Inside, the beautiful woodwork is mostly preserved, although the downstairs walls are covered with panelling. They removed the double screen on the front porch and replaced it with a metal storm door, but the double arched front doors remain. The open central stairway was enclosed at some time in the distant past. The handrail and newel post sold at the auction, and we missed purchasing it in the excitement of bidding on the farm.
Its not a big house, but the rooms are good sized and well planned, and the 9' ceilings give a feeling of light and space. There are 2 bedrooms upstairs with big walk-in closets in the gable, and a long, narrow storage space on the back that we use for an attic, but it could be finished for another room if we so desired.

This photo was taken looking east down the road from the main barn. You can see the main barn roof on the right in the foreground. Notice the split rail fence in front of the barn, and continuing down the road. The house is on the left in the background. In front of it is the large building people refer to as the wool barn. I realized that when I cropped this picture, I cut out the roof of the sheep barn, but it is there, just to the left. I can see the coal shed and the smokehouse up behind the house, too.
Sometime after this picture was taken, 2 machine sheds were added - one directly across the road from the main barn, and one beside the barn about where the split rail fence is located.
Interestingly, there is an electric pole showing in front of the barn. It looks like the one that was there when we bought the farm - crooked. :^)
What strikes me when looking at this photo is how bare the hills look. Now they are covered with trees, but that has all grown up since this photo was taken. Our part of Ohio is going wild again - coyotes, bobcats, deer, turkey, squirrels, rabbits, ducks, geese, herons and other wildlife are plentiful. Even bears are starting to be seen.

Thursday, March 5, 2009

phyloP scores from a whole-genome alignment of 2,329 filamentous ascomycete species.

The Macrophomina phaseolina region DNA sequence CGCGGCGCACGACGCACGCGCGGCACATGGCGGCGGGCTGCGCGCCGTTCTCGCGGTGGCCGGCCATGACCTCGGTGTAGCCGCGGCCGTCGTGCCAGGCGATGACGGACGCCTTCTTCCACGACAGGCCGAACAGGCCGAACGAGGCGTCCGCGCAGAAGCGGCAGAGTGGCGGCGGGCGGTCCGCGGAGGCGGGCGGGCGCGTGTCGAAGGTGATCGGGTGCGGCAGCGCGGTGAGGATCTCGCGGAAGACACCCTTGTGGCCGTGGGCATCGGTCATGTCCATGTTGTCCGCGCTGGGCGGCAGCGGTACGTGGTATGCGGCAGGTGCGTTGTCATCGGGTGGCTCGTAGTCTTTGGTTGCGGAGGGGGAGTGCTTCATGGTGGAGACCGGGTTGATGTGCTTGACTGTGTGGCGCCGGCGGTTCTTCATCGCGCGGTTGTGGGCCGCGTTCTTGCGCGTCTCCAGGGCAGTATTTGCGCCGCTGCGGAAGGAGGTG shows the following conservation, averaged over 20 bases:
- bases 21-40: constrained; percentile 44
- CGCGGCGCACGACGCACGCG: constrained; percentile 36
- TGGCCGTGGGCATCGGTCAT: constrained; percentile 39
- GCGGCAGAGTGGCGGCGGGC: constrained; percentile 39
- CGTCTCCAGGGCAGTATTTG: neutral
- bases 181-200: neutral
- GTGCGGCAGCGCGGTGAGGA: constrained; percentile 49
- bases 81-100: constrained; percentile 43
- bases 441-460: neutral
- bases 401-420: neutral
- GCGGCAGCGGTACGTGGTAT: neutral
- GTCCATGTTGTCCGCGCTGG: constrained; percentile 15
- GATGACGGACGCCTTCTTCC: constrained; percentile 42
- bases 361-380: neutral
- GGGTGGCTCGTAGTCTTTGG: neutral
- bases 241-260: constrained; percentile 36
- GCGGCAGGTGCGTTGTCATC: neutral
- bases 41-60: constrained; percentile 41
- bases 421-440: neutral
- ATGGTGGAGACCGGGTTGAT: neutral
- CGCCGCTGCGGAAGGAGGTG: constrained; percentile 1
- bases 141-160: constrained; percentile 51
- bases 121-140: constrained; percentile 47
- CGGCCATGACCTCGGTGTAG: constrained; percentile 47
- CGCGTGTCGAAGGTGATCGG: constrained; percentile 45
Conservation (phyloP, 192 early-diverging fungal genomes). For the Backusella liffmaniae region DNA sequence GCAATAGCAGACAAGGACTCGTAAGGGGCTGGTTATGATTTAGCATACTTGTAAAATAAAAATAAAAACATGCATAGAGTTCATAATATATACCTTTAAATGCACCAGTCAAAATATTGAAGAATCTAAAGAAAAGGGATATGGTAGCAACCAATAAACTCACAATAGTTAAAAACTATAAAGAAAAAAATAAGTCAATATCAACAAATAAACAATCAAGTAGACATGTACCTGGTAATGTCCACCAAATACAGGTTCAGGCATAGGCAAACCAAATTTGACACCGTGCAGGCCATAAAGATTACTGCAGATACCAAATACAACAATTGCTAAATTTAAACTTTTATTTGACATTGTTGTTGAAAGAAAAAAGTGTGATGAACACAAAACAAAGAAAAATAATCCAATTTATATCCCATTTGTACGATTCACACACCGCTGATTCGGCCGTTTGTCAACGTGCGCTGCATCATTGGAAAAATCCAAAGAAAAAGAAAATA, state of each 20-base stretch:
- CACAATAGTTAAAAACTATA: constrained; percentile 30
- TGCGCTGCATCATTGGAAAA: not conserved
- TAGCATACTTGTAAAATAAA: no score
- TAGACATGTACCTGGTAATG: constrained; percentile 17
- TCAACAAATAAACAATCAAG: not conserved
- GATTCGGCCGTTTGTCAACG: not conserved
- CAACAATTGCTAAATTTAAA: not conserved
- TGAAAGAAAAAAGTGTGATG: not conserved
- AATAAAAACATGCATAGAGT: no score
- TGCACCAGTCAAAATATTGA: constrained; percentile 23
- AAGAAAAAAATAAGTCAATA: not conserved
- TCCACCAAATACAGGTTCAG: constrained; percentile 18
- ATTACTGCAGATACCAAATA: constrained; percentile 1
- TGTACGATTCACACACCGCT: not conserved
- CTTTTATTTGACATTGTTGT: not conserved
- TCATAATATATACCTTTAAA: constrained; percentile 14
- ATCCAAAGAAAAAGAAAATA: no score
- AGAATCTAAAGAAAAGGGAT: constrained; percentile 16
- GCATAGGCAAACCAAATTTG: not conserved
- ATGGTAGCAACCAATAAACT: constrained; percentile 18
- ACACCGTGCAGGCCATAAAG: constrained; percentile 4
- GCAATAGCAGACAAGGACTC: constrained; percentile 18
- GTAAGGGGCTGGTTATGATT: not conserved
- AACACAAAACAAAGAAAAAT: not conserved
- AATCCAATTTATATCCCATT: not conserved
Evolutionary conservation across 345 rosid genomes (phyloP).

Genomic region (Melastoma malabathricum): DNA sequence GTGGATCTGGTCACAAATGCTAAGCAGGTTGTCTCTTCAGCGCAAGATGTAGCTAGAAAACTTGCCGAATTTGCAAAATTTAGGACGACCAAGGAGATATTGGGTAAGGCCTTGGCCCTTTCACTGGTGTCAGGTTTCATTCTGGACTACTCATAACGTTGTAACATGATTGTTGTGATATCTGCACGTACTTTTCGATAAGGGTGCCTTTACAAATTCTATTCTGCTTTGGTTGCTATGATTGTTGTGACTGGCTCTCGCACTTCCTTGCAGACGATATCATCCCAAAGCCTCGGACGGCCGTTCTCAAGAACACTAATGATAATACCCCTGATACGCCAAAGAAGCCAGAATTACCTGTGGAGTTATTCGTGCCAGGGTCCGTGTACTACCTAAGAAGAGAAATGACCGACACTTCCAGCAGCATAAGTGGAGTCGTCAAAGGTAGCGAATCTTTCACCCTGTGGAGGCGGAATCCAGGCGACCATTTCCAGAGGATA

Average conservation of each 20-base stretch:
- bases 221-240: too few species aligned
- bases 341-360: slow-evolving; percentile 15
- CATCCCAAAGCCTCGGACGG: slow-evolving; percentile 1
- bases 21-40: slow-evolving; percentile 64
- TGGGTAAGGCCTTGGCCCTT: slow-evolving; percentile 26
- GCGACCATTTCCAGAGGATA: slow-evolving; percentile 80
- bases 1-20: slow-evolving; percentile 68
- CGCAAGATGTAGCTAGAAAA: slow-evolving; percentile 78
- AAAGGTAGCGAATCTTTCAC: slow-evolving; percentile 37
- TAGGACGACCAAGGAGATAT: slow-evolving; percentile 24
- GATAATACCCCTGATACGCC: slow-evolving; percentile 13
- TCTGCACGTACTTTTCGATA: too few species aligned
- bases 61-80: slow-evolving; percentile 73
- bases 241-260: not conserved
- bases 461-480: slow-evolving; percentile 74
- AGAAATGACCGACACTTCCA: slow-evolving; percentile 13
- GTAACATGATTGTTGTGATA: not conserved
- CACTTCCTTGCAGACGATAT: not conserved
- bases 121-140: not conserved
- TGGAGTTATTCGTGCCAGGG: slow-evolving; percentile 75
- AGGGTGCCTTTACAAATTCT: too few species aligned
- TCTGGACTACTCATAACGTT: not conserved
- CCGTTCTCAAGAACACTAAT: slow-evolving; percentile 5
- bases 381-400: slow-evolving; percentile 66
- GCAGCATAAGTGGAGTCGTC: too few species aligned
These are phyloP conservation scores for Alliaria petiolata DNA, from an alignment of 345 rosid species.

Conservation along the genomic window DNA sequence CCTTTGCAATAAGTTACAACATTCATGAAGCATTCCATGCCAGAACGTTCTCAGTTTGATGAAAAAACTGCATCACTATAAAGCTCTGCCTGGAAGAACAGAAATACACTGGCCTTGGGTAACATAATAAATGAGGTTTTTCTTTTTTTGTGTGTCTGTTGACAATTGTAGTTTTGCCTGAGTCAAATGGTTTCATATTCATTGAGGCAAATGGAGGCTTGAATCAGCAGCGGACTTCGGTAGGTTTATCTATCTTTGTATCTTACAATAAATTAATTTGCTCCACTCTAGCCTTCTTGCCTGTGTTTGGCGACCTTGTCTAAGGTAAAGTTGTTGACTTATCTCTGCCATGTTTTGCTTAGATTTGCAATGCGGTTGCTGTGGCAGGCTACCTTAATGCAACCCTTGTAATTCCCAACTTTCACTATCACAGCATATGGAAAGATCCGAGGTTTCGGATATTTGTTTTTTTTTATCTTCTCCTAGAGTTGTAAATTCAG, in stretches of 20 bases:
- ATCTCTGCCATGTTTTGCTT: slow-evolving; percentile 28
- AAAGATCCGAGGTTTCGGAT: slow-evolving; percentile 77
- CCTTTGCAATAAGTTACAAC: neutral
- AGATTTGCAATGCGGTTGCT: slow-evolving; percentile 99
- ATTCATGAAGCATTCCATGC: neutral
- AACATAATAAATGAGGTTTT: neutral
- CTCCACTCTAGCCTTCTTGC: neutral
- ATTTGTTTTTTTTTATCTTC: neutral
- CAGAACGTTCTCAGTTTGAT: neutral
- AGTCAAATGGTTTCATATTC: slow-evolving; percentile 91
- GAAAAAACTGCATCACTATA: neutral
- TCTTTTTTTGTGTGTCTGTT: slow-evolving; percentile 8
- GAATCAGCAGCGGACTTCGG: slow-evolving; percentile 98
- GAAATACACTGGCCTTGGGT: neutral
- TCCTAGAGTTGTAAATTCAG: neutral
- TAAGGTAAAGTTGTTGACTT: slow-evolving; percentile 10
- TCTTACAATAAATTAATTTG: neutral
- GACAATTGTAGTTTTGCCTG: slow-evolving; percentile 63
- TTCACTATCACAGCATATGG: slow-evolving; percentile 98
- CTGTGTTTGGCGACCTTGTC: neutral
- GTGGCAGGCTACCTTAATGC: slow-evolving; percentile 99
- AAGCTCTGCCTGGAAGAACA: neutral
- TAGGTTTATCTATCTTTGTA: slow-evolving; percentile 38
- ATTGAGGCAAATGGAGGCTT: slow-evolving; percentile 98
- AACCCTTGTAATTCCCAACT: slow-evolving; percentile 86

Some of my lovelies

This is Wallis. She is a triplet, Ebony Boy and Jamie breeding, had a set of twins as a yearling; white ram and black ewe lamb.
This is Royce. She is a twin to Rowan. She had a beautiful single ram lamb as a yearling.
This is Rowan, twin to Royce. The girls are Laird/Loyalty breeding. They definitely take after the Loyalty side of the family.
This is Serenade. She is one of my older ewes, an AI daughter of Jamie, born in 2003.
I'm not absolutely certain who this is, but I think its Royce again. She is beautiful enough to take a second look at.
This is Adagio. She had a set of black twins last year as a yearling. "Dodgie" is Laird/Jamie breeding.

More BFL Collectables


Here are some more BFL items I've collected. The Polo shirt came to me several years ago from Fiona Sloan, the BFL secretary of the UK breeders association at the time.
The card has the artwork made for the featured breed at Rhinebeck festival in 2007. This is what was on all the official shirts sold that year. The art is by Kris Barndt.
The cookie cutter is also available from Kris.
The cup is from Border Fine Arts.

Monday, March 2, 2009

This is the "Nutty Buckeye" grooming her French before the show. She was pretty excited to win her first legs and her first BOB all in the same day.
This is Ron, judging the English angoras in Show A.


This is Mike, judging English in Show B.

This is Glen, judging the Satin Angoras in show A. The doe he is evaluating in Somerhill Trieste, a red, who went on to win BOB in both shows. These are her first 2 legs. She also got registered that day, so it was her day to shine.
Somehow, I completely missed taking any pictures of the French Angoras - I guess I was too busy putting rabbits on the table. Oh well. Somerhill Vignette won BOB and her third leg, and also got registered. Somerhill Mercedes Benz won BOS in both shows, so he now has 2 legs toward his championship. Glad I took him - I was reluctant to show him since his wool is stained yellow, but he did well in spite of it.
Wildhare Ruby Slippers got good remarks on type, density and texture, so I'm encouraged by that. She was outclassed in length of wool by both Vignette and the Nutty Buckeye's tort doe who took BOB in show A. I hope that will be just a temporary thing, since this is her first adult coat, and she has only been growing it for about 2 months. Maybe she will be primed for the Ohio Convention in May???